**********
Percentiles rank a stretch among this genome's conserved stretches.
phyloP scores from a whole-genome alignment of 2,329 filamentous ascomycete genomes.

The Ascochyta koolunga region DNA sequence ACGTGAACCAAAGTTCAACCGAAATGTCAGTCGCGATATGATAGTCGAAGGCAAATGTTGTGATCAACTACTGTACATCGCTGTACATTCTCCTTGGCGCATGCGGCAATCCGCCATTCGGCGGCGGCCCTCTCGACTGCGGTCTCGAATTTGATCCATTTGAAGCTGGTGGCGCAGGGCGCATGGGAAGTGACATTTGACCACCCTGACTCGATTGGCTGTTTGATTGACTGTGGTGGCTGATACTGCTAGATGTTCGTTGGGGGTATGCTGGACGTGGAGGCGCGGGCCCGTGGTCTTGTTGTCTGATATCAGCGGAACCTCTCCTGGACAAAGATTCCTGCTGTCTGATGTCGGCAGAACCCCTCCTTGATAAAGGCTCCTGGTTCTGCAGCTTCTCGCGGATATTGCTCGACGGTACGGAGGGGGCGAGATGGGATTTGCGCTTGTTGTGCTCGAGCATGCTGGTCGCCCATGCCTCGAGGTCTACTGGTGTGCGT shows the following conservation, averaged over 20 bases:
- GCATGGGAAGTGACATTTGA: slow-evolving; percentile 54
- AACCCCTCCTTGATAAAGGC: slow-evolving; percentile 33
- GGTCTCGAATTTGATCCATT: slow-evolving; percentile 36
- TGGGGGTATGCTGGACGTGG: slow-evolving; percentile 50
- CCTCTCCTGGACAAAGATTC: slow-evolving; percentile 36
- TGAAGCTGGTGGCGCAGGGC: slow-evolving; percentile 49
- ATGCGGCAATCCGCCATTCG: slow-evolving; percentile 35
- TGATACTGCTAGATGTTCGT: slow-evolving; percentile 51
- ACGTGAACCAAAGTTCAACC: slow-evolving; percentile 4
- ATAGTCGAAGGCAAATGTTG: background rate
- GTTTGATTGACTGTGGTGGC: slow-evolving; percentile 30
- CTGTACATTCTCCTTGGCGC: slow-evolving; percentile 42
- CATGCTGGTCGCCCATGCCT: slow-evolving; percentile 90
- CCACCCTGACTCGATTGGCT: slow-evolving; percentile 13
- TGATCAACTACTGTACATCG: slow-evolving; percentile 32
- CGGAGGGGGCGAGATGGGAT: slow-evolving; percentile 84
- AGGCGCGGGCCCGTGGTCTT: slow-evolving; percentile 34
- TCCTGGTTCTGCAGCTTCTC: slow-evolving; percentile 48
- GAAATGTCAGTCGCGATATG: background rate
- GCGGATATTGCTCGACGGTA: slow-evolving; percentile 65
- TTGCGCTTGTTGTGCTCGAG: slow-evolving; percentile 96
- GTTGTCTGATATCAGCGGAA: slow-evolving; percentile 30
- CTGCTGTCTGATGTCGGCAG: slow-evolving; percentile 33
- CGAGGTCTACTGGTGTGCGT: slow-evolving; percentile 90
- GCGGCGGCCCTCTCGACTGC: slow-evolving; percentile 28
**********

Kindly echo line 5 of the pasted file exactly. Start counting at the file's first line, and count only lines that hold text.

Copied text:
- AACCCCTCCTTGATAAAGGC: slow-evolving; percentile 33